Friday was a surreal day that started in Los Angeles, California and finished at the Hannibal Square Heritage Center in Winter Park, Florida. A cross country journey that became a pivotal point in my life. It was day that I will certainly look back on and says "things changed on that day."
I left LA early in the morning in order get back home in time for the opening reception of the Art of Hope Juried Exhibition. One of my photographs had been chosen for this exhibition.
I expected a few people to attend the opening, mostly the artists and their family members. I walked into a packed gallery. They gave me an official artist name tag and welcomed me like I was someone famous.
Keep in mind that I got off the plane and drove straight to pick the boys up from aftercare. We went directly to the gallery, but were still half an hour late. I wore no make up and my dirty hair was pulled back into a ponytail. Luckily, I was dressed somewhat decently and not in the my usual uniform of bermuda shorts that are two sizes too big and a t-shirt. This is only because is was a little cold in LA when I left and I didn't want to freeze on the plane.
In the room were representatives of Florida and Orlando's elite and powerful both white and african american. (And my children wanted to touch everything) I was introduced. I was revered. I keep thinking they were talking about someone else. I have always been the spectator. I have never been the spectacle.
This is an excerpt from the Curator's Statement that just blew me away.
"Just as we have been able to visualize great events of the past through artist's renderings, we now have the privilege of seeing contemporary artistic interpretations of this moment in time. To those artists that have been selected for inclusion in The Art of Hope, I offer my personal salute for their outstanding submissions. They now stand as commentators of history."
-Bobby Scroggins, Curator/Juror, Associate Professor of Art, University of Kentucky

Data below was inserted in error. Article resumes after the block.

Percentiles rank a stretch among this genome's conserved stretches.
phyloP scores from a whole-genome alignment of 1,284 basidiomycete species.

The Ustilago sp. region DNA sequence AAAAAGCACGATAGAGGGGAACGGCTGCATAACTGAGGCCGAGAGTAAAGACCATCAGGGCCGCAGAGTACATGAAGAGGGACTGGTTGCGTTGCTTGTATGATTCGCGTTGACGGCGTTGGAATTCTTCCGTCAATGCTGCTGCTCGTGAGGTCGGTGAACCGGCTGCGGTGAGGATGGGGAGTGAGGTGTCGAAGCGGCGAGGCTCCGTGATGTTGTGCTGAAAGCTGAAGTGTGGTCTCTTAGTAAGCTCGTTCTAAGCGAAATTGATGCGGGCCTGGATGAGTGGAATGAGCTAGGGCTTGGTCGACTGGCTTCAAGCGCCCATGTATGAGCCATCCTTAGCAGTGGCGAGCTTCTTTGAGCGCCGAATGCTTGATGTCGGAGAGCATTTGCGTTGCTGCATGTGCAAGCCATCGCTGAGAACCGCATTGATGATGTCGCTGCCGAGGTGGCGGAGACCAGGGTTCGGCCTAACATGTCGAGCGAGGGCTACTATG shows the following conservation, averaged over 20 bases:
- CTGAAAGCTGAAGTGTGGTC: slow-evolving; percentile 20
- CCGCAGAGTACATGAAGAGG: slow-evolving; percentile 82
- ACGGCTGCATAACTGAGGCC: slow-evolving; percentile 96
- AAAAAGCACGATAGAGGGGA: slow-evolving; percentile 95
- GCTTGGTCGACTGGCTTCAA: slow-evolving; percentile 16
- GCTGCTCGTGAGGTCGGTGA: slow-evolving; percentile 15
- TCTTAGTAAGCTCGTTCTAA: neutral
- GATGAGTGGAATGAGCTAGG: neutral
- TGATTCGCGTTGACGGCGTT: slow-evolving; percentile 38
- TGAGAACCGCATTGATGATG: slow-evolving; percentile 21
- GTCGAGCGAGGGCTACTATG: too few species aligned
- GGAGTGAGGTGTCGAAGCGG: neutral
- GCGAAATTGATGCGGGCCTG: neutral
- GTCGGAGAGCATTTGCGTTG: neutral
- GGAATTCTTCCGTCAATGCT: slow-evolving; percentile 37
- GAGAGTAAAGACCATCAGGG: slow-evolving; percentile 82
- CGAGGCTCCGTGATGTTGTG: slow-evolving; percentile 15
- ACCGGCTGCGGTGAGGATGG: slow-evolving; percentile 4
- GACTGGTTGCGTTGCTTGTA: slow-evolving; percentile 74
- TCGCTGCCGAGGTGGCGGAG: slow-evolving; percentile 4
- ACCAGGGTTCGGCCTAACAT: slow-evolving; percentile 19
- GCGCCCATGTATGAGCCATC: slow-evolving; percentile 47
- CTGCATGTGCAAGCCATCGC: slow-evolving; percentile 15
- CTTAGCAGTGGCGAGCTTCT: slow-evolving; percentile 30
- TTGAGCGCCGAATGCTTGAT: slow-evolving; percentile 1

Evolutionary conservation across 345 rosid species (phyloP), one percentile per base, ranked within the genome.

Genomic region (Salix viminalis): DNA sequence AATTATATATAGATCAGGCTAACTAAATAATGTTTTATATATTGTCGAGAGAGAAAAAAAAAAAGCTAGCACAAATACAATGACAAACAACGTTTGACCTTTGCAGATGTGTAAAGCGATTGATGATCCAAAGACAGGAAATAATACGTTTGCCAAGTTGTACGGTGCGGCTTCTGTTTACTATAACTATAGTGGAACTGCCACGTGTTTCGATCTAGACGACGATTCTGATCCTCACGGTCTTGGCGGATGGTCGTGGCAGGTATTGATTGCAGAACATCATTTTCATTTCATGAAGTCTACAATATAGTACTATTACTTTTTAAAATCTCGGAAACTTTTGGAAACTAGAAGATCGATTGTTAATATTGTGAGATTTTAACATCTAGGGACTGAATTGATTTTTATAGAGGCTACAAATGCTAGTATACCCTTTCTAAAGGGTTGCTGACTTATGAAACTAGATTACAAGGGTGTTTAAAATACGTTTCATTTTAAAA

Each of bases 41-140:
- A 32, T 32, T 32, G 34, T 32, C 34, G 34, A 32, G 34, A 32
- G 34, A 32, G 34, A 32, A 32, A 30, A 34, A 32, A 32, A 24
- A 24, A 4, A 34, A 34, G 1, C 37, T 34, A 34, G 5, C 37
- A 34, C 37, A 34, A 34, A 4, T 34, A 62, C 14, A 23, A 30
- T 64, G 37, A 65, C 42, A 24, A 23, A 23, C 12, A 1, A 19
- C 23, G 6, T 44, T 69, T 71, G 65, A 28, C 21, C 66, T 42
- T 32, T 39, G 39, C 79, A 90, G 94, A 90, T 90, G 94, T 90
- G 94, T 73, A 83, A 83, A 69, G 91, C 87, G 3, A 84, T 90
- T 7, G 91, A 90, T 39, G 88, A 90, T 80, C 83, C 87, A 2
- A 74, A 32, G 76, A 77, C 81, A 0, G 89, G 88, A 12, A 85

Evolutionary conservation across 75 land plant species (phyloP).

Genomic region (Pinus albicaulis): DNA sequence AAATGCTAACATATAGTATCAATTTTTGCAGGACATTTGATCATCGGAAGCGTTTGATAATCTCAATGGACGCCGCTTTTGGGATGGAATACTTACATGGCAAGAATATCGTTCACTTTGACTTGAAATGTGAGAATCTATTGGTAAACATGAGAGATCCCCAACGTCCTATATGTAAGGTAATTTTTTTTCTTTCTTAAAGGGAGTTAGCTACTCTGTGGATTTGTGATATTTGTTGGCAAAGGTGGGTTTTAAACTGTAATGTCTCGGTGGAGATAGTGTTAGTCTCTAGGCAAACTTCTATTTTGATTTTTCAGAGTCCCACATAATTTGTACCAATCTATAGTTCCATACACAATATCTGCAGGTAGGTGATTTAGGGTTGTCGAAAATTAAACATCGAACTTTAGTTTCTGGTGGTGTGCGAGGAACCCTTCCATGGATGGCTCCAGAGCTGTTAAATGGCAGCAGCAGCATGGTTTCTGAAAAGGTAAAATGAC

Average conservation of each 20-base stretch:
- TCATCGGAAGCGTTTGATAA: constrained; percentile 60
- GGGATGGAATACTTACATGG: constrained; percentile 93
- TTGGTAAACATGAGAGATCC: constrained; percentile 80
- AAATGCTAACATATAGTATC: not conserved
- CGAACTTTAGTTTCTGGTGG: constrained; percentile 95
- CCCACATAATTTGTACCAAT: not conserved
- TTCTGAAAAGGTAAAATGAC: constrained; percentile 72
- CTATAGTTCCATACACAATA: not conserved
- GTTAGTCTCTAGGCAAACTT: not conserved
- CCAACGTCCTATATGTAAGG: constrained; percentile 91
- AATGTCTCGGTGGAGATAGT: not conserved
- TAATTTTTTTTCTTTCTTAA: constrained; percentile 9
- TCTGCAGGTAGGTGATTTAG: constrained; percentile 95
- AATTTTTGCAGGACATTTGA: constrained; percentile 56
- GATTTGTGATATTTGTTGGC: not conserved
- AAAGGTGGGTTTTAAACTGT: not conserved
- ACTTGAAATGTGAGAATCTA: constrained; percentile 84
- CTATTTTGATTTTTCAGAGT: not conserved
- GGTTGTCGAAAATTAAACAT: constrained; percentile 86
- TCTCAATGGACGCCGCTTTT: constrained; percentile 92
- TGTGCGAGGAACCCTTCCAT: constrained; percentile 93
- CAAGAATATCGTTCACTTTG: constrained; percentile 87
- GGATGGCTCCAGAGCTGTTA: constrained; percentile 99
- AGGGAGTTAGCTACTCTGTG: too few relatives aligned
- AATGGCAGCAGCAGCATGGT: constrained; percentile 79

Holy crap! All this for a girl whose photography professor told her not to bother taking Photography II (as in I'm no good at photography).
Then all the artists received Certificates of Special Recognition from Congress.
But by that time, my ego was so big I was slightly offended. I mean really... why wasn't Barack himself there? Why wasn't I awarded the Congressional Medal of Honor? The next juried exhibit they do should be called "The Art of Hoping To Be As Good As Lori Hudson's Art" and no one would win because they can't be as good as me.
Then Luke put me back in place by limping and begging to go home because his leg hurt and he was hungry and the coke tasted funny and he wanted to watch tv.
The piece that won Best of Show was truly amazing. It was a giant kite in the shape of President Obama's head. It was a perfect resemblance and filled an entire corner of the room floor to ceiling. The artist provided a video of the kite actually flying. It's tail in the shape of a blue necktie. It was thrilling, happy and the embodiment of hope. I really hope that Barack Obama gets to see it. I think he would be incredibly pleased.
Alright, internet, I'll show you the piece that is in the exhibit. I wanted to wait until after it opened so as not to steal any thunder from the curator and gallery. But if you are easily offended, you may not want to look. It shows Barack Obama naked and peeing on a cross. I'M TOTALLY KIDDING! IT IS NOT LIKE THAT AT ALL. Something just made me write that.
Anyway here it is shown the way it looked framed. Below it is my Artist Statement that explains my thoughts a little better. Thanks for allowing me to brag and gloat and process my thoughts on such an amazing event in my life.
Reflections on Hope
Lori S. Hudson
Capturing the concept of hope in a photograph can be a daunting task for a photographer. One evening while photographing a different assignment, however, I came across this postcard taped to a window of a storefront in Sanford, Florida. Obviously this store owner had hope. What struck me most was the reflection in the window of other business buildings across the street and on the postcard of President Obama depicted as Superman.
I used my almost 20 years of experience with Adobe Photoshop to alter the image somewhat. I saturated the colors of the postcard to give it an even more unreal (more unreal than thought of a President being like Superman) and graphic appearance. I chose to make to the rest of the image black and white. I wanted the buildings to appear more visible in the window and moody. I also liked that the window is slightly dirty.
I want my images to tell a story on many different levels. On the surface, one believes that the store owner supports Barack Obama. When the reflection is added in black and white and the colors are brightened, the image deepens to say that perhaps too much hope was placed on this President. Maybe he is being held to a standard he could not possibly achieve. The black and white businesses in the reflection say that times are still tough in this small town. They juxtapose the reality of life with the hope.